Less salt. Less sugar.And easy on the Nanny State

Northwest Arkansas Democrat-Gazette - - EDITORIAL PAGE -

Asip of soup can be sub­lime or so salty that you’re tempted to spit it out. A bran muf­fin can be de­li­cious or so sugar-drenched you lunge for a bit­ter cof­fee to wash it down. The real test when foods dis­ap­point is: What do you do? Com­plain po­litely to a restau­rant man­ager? Call the con­sumer hot­line for a man­u­fac­turer of pack­aged foods to, again, po­litely sug­gest there’s too much sugar-salt-fat in a prod­uct?

Maybe. But do restau­rants and food mak­ers lis­ten? Yes, ac­cord­ing to a just-re­leased sur­vey from in­dus­try group The Con­sumer Goods Fo­rum. It’s good news for, and about, con­sumers: Ma­jor food and bev­er­age com­pa­nies world­wide re­port that they re­for­mu­lated more than 180,000 prod­ucts in 2016, cut­ting sugar and salt most of­ten. Those com­pa­nies also say they’ve added more whole grains and vi­ta­mins to prod­ucts.

That’s great for con­sumer health. There’s a de­bate about how much sugar and salt in your diet is too much, but many health ex­perts — and or­di­nary din­ers and shop­pers — be­lieve that food sci­en­tists and am­bi­tious mar­keters have tucked too much of both in our food.

But com­pa­nies don’t re­for­mu­late solely be­cause they’re con­cerned about cus­tomers’ health. They do so be­cause cus­tomers de­mand it. Peo­ple read nu­tri­tion la­bels. They make choices based on di­etary ad­vice they’ve heard or read. Think it’s a co­in­ci­dence that sales of sug­ary so­das — that trough of yummy but empty calo­ries await­ing de­posit on bel­lies or hips — have dropped for years? Nope. Many con­sumers have turned to drinks they deem health­ier, mainly juices and fla­vored wa­ters.

“The big con­sumer com­pa­nies are re­spond­ing to com­pet­i­tive pres­sures,” Peter Freed­man, man­ag­ing di­rec­tor of The Con­sumer Goods Fo­rum, told Bloomberg News. “The growth in the in­dus­try is com­ing from small star­tups with prod­uct port­fo­lios that have a health­ier an­gle.”

The Con­sumer Goods Fo­rum sur­vey doesn’t say how much salt and sugar was cut from prod­ucts, but com­pa­nies are get­ting the mes­sage. Note that this hap­pens even with­out heavy-handed Nanny State tac­tics such as the failed bid by for­mer New York Mayor Michael Bloomberg to ban over­size so­das. Nor is this change driven mostly by Mega Nanny State tac­tics such as those of France, which re­cently de­creed that restau­rants can­not of­fer free re­fills of so­das and other sugar-laden drinks. France also banned vend­ing ma­chines from schools, lim­ited serv­ings of french fries in school cafe­te­rias to once a week and im­posed a soda tax. What’s next? A weigh-in be­fore you can or­der at a Paris McDon­ald’s?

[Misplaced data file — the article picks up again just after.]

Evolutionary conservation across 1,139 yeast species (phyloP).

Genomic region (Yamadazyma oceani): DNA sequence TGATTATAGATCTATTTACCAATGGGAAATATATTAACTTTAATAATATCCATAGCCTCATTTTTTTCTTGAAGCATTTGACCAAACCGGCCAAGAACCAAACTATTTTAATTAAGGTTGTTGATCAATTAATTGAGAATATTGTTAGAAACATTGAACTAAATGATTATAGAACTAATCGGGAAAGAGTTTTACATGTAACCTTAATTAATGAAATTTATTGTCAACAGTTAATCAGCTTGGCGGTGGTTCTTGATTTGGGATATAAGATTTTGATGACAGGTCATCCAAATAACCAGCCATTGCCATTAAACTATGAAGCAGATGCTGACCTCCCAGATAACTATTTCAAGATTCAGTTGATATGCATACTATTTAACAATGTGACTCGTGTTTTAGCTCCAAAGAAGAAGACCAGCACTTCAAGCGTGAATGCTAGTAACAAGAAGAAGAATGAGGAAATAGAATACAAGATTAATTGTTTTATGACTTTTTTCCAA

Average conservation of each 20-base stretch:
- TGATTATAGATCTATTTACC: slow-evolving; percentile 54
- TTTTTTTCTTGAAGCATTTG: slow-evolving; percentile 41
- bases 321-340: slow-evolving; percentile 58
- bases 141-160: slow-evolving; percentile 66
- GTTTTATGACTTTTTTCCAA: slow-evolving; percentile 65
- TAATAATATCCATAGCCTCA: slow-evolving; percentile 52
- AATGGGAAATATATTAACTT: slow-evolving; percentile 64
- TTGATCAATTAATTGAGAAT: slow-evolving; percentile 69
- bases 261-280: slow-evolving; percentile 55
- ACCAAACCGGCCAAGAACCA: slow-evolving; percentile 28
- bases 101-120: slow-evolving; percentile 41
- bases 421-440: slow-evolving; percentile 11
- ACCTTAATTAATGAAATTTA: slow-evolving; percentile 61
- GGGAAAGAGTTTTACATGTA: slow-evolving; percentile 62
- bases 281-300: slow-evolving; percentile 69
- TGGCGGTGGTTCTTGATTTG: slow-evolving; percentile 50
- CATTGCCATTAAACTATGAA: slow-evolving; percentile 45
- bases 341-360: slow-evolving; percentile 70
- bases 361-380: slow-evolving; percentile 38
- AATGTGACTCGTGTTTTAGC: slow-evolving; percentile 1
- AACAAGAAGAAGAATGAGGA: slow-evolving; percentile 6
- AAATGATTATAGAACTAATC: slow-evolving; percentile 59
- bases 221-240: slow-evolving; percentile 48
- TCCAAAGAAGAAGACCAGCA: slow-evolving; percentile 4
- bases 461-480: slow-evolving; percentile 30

Gov­ern­ment didn’t force all these com­pa­nies to re­for­mu­late. The com­pa­nies did that to at­tract or keep con­sumers.

We’re not fans of gov­ern­ment dik­tats on what Amer­i­cans should and shouldn’t be al­lowed to eat. But we are fans of clear, ac­cu­rate, su­per­sized di­etary in­for­ma­tion on pack­aged foods and in restau­rants.

This type of gov­ern­ment-backed info helps Amer­i­cans de­cide if they want to risk high blood pres­sure or other dis­eases via ex­ces­sive salt in­take. Or if they want to risk di­a­betes, obe­sity and so many other health con­se­quences that come with pil­ing on the sugar and un­nec­es­sary pounds.

Sounds good to us. But food isn’t only about calo­ries. Sugar and salt taste good. There’s lit­tle virtue in gag­ging down lowor non­fat prod­ucts to save a few calo­ries. What’s more, re­searchers of­ten change their minds about what’s healthy.

Here’s the best di­etary ad­vice that won’t ever be re­vised, con­tra­dicted or proven false: Deprivation doesn’t work. Nor does glut­tony. In­stead, in­dulge in mod­er­a­tion — por­tion con­trol — when it comes to high-calo­rie, high-fat, high-sugar, highly craved del­i­ca­cies.

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